Dear Mr. Dost,
Thank you for returning my call to the PTO regarding the new proposed rules with respect to optional inter partes reexamination.
As we discussed, I believe new proposed rule 1.951 does not comply with the statutory authority given by Congress. In particular, the new statute 35 U.S.C. 314(b)(3) provides the only explicit authority for third party requesters to file written comments other than the initial request for inter partes reexamination (which is limited to application of the newly cited art to the claims sought to be reexamined). The statute makes it clear that the third party requester's right to comment only matures with the filing of a response by the patent owner. There is nowhere in the statutes allowing a third party requester to file written comments without there being a patent owner response first. Therefore, new proposed rule 1.951, which authorizes the third party requester to file written comments responsive to a "close of prosecution" office action without there being a patent owner response first appears to exceed the authority granted by Congress. The section of the rule allowing a third party response to the patent owner's response is well within the granted authority.
Once the parties reach the appeal stage, the third party requester is permitted to "participate," and therefore would be authorized to file written comments without the necessity of a patent owner response first. However, since the close of prosecution office action does not trigger appeal rights, the parties have not reached the appeal stage and such "participation" is not yet ripe.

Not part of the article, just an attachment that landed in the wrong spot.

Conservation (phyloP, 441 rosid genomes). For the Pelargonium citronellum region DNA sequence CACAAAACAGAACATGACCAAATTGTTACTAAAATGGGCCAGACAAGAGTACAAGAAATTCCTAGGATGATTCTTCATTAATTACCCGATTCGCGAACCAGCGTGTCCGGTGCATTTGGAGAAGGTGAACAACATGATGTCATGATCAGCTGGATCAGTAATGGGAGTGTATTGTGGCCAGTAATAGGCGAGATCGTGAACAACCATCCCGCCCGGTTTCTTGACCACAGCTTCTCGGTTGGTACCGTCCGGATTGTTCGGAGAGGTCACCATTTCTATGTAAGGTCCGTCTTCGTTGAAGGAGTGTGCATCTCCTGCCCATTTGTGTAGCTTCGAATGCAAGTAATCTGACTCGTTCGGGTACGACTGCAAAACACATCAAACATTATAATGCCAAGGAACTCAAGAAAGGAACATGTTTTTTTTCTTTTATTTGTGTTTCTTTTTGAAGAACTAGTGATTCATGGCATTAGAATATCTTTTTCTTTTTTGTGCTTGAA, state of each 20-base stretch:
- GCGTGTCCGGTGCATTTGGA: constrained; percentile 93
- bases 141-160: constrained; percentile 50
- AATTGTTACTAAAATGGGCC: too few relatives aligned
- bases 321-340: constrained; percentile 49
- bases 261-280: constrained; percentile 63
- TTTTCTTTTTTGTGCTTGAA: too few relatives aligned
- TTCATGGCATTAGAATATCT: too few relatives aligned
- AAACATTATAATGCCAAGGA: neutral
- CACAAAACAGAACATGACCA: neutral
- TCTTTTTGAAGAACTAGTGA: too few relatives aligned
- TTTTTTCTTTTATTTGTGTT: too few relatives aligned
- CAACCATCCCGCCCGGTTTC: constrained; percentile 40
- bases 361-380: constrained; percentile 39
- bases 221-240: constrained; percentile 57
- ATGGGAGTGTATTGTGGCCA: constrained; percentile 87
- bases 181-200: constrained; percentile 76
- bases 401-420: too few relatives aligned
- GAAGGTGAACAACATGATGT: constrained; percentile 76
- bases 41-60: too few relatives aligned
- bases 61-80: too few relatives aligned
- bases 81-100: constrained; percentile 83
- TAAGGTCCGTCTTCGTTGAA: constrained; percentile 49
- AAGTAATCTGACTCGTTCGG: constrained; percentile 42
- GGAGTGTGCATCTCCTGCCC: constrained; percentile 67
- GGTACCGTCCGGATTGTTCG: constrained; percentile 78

1. Leave the close of prosecution office action rule as is, in which case the third party requester must wait for a patent owner response before filing any comments. Of course, if that office action is favorable to patentability, the patent owner is likely to not file any response and thus the third party requester will have no choice but to wait for appeal rights to mature. On the other hand, if the office action is adverse to patentability, the patent owner will likely file a response to which the third party requester may file written comments.
2. Make the close of prosecution office action "final" in order to trigger appeal rights. Either party may then appeal. Unfortunately, I do not see any way to give the third party requester the right to comment where there has been no patent owner response, short of making the office action final and ripening the appeal right. However, I will consider other alternatives and correspond with you some time next week.
Thank you again for your attention to my call, and I look forward to speaking with you again.
Mark J. Rosen
Woodcock Washburn Kurtz Mackiewicz & Norris
One Liberty Place, 46th Floor
1650 Market Street Philadelphia, PA 19103